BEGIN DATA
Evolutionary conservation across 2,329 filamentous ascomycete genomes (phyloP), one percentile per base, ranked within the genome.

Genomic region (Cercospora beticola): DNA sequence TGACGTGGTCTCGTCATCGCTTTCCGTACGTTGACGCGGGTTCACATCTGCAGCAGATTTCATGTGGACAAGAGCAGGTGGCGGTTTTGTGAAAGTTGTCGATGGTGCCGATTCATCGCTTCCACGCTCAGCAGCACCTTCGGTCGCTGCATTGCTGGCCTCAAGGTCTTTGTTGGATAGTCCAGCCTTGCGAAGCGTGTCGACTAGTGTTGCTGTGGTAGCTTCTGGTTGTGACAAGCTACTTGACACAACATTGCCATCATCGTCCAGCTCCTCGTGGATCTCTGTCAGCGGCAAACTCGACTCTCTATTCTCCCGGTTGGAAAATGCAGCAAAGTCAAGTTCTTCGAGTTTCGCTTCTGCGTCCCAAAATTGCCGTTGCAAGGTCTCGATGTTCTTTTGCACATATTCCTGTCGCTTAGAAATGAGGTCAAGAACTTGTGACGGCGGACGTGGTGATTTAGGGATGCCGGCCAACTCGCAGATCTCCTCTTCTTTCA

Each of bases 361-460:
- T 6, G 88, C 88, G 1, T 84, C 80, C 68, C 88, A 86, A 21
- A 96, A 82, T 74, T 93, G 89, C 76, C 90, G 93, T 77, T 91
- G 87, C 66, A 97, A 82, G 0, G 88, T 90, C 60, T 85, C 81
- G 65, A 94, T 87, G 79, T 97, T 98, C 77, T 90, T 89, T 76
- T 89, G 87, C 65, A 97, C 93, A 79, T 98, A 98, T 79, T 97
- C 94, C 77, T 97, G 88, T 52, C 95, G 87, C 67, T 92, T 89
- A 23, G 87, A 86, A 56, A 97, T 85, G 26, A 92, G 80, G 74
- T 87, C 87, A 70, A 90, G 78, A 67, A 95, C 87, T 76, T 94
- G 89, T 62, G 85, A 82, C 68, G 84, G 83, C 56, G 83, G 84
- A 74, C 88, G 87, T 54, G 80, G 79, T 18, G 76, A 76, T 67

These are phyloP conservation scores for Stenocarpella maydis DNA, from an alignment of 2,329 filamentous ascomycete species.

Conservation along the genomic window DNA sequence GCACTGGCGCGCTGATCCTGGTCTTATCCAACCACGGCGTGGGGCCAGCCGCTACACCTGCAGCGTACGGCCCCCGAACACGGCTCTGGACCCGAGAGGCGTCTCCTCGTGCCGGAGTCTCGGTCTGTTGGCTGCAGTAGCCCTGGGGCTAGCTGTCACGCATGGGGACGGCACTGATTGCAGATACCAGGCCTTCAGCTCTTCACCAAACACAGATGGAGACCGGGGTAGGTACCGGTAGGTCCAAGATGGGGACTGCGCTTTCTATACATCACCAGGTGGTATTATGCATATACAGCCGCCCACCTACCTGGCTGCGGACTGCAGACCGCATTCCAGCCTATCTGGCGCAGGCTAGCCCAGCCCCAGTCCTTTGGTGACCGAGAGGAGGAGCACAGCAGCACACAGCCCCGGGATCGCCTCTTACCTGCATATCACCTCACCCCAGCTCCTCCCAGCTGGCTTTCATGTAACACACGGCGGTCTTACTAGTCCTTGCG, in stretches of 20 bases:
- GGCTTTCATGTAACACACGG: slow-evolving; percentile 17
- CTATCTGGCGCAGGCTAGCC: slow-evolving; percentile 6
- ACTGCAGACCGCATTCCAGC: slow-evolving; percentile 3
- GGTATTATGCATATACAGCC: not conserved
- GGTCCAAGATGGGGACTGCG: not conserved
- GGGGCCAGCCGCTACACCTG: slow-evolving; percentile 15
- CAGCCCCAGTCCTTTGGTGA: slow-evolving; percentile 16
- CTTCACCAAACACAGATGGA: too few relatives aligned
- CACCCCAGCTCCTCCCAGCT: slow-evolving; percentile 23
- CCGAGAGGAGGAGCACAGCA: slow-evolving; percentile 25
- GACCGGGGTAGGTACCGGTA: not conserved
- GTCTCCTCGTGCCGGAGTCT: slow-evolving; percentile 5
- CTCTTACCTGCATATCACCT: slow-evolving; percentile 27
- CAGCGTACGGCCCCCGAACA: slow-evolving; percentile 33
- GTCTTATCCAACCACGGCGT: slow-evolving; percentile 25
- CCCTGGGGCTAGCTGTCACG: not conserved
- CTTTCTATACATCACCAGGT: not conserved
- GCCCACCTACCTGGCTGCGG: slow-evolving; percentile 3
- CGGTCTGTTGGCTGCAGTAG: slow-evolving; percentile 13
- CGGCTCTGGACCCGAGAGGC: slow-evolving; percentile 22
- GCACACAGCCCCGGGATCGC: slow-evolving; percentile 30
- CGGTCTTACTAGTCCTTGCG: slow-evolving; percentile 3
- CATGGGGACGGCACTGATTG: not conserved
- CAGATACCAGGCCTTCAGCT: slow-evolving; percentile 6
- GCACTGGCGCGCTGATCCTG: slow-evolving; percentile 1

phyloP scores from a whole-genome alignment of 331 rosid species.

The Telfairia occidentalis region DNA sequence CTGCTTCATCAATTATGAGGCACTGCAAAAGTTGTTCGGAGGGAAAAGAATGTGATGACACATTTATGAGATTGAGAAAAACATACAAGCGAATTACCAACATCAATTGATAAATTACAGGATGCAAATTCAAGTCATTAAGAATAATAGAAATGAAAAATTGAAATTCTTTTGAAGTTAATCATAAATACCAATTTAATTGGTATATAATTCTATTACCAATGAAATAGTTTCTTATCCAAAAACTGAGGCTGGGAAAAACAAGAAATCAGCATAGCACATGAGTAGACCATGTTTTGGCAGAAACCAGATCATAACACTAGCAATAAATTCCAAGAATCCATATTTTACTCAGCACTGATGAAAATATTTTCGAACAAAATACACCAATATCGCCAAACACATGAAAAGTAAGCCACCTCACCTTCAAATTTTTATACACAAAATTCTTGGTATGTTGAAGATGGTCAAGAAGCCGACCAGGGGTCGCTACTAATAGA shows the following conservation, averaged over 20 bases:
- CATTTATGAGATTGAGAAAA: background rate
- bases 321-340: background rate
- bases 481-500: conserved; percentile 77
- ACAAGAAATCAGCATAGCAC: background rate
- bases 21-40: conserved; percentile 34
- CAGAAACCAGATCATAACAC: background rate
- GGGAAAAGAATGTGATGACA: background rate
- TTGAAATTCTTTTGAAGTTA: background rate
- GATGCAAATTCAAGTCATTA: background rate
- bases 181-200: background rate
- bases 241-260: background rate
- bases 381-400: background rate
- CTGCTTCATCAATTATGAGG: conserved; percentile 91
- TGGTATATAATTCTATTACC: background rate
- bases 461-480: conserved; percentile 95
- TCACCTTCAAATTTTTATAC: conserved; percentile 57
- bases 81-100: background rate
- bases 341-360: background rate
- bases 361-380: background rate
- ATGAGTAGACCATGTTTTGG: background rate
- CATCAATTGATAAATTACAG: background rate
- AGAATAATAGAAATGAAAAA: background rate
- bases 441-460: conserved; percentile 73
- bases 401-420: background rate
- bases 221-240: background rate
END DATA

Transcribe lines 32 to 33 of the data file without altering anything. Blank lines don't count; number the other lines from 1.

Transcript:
- CTTTCTATACATCACCAGGT: not conserved
- GCCCACCTACCTGGCTGCGG: slow-evolving; percentile 3